In contrast, I had long studied the issue for the U.S. government, and I indicated that a defense that did not take simple countermeasures into account would be worse than no defense at all. Furthermore, I stated, the Rumsfeld Commission was quite clear that any of the countries that might pose a threat to the United States with nuclear weapons or biological weapons on ICBMs could far sooner pose a greater threat by firing short-range ballistic missiles or cruise missiles from ships within 100 miles or so of U.S. shores. The shorter-range missiles have more payload capacity and are tried-and-true, although some might have to be adapted to shipboard launch.
We had then–and we have now–no defense against such short-range missiles attacking U.S. cities; nor do we have a program to deploy such a defense.
As for Bush’s observation that hundreds of Russian missiles and thousands of Russian warheads could easily overwhelm the European defense, it’s certainly true. But neither Russia nor the United States wants to be denied the option of using a few ICBMs. Last summer, the U.S. Missile Defense Agency (MDA) made a sweeping argument that the interceptors in Poland were incapable of intercepting even one Russian ICBM. In their enthusiasm to prove it, their illustration built in an inexplicable delay of 250-300 seconds between the firing of a Russian ICBM and the launch of an interceptor, despite authoritative studies (e.g., one by the American Physical Society that took seriously systems in which the interceptor was fired 50 or 100 seconds after missile launch. I have discussed this more thoroughly in an August 2007 presentation.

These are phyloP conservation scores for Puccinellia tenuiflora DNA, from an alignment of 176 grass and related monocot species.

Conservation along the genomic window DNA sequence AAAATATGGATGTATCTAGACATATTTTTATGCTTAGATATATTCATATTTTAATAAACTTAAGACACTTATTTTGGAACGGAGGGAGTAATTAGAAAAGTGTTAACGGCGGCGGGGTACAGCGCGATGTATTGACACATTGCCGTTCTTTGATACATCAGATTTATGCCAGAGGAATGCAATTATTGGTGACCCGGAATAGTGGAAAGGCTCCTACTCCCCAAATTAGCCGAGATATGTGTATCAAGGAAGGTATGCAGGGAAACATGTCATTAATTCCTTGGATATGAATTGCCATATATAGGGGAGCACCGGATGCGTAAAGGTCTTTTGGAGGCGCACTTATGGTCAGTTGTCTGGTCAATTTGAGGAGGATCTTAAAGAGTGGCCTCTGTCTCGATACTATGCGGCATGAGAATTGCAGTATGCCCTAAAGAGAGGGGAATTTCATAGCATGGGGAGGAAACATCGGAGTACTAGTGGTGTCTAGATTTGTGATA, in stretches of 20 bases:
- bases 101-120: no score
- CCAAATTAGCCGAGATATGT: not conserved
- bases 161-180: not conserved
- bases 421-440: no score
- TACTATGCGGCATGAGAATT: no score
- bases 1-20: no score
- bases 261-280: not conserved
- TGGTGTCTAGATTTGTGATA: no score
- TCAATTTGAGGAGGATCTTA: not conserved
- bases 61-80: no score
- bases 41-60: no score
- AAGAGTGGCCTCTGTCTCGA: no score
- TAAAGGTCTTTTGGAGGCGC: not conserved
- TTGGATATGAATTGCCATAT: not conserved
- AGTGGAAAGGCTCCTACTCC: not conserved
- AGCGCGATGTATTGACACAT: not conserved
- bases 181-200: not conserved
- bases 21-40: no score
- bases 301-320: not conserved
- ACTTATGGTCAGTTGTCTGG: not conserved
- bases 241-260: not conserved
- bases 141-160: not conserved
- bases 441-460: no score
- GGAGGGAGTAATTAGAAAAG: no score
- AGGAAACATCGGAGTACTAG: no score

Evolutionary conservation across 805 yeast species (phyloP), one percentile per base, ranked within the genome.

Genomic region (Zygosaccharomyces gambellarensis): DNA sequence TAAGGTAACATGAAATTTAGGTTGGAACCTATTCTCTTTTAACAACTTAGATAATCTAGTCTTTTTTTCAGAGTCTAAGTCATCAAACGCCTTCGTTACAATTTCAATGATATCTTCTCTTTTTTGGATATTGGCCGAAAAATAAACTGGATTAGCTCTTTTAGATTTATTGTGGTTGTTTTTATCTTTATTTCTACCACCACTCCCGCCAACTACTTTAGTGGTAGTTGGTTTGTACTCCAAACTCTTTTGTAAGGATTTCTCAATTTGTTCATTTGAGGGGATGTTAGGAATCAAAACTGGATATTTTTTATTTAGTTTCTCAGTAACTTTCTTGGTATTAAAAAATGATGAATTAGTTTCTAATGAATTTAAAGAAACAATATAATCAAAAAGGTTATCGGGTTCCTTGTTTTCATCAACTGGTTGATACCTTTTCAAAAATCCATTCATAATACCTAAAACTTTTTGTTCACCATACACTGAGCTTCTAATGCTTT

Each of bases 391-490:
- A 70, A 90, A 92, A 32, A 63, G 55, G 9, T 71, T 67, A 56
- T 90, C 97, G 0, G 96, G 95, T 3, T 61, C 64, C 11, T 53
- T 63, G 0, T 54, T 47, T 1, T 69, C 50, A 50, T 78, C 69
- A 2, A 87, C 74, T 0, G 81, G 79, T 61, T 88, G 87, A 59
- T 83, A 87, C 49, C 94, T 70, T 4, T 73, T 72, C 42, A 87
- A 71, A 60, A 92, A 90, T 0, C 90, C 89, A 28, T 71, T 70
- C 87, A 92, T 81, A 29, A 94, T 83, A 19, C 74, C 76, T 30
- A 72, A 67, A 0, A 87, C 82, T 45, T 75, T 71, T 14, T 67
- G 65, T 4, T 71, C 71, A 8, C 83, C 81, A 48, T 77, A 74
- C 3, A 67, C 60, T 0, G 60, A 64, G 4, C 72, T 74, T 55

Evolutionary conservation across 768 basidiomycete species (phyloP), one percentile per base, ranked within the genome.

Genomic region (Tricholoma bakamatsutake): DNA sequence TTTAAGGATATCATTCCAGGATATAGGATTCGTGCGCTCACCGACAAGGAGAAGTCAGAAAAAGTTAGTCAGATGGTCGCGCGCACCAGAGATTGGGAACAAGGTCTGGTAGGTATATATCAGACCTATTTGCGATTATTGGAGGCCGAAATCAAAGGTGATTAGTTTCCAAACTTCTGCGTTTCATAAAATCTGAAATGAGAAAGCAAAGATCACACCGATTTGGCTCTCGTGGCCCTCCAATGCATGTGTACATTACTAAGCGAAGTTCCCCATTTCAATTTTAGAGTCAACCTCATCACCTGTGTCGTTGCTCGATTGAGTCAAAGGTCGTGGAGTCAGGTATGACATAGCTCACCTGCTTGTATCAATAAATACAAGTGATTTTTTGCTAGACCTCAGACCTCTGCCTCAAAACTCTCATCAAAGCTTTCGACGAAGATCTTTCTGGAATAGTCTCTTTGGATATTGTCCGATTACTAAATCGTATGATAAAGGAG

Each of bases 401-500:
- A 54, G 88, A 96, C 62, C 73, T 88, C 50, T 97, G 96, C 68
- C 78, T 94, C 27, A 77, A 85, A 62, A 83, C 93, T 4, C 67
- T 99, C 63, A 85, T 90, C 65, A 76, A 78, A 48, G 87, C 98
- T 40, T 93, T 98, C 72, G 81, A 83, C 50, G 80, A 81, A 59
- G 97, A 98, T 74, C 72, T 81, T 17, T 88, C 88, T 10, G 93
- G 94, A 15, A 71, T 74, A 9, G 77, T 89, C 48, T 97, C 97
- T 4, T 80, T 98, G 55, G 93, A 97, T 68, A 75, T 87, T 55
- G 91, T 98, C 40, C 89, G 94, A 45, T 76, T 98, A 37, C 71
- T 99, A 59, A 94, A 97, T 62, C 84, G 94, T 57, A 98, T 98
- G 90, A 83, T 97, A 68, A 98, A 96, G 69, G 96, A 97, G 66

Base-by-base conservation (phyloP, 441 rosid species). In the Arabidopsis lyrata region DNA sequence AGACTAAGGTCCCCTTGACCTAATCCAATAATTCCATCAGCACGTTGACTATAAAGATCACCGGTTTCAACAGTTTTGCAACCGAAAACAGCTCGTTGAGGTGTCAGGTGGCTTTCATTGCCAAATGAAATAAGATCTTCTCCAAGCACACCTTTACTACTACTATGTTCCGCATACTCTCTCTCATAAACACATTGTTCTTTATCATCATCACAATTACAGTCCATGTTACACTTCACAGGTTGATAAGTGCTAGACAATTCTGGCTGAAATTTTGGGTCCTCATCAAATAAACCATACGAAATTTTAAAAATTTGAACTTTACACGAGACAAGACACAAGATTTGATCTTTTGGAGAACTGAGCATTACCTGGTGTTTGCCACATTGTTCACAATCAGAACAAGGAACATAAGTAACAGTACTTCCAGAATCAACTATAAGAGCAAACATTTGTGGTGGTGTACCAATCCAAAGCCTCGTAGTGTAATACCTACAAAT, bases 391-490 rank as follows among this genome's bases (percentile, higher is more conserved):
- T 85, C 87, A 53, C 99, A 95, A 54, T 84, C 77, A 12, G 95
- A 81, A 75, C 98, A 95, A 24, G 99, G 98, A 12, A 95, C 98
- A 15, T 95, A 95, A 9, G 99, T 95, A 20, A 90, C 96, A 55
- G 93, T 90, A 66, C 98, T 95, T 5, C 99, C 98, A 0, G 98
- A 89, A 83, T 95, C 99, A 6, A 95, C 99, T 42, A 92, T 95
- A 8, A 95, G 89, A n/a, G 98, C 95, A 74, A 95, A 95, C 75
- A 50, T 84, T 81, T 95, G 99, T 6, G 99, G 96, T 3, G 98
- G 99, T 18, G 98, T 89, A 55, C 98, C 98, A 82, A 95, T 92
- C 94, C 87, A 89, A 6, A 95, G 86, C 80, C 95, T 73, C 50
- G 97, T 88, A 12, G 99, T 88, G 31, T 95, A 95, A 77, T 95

As for Iran’s nuclear weapon capability, in a still-secret August 2005 National Intelligence Estimate (NIE), the U.S. intelligence community is reported to have judged, “Left to its own devices, Iran is determined to build nuclear weapons.” But the 2005 NIE thought it unlikely that Iran could produce enough highly enriched uranium (HEU) for a bomb before “early to mid-next decade.”
On this point, John Negroponte, the former director of U.S. national intelligence, stated in a 2006 BBC interview, “We don’t have clear-cut knowledge. But the estimate that we have made is that sometime between the beginning of the next decade and the middle of the next decade, Iran might be in a position to have a nuclear weapon.”
Of course, U.S. national missile defense does nothing to protect against an Iranian nuclear weapon delivered by ship or short-range missile, so the MDA and Bush focus on the potential advent of Iranian long-range missiles in 2015. But how relevant to U.S. national security is that missile defense against long-range missiles?
Seven years after the publication of the 2000 independent report “Countermeasures: A Technical Evaluation of the Operational Effectiveness of the Planned U.S. Missile Defense System”, MDA Director Trey Obering, addressed the decoy question in a DefenseNews article entitled, “Missile Defense Hits Mark”: “And the multiple kill-vehicle system is a generational upgrade to the land- and sea-based midcourse interceptors that will allow us to handle decoys and countermeasures.” But Obering suggests that the multiple kill vehicles will be available in 2014 or 2015, entirely compatible with my claim that by the time Iran or North Korea deploys a long-range missile, they will have effective balloon decoys that cannot be discriminated and, apparently, must all be intercepted.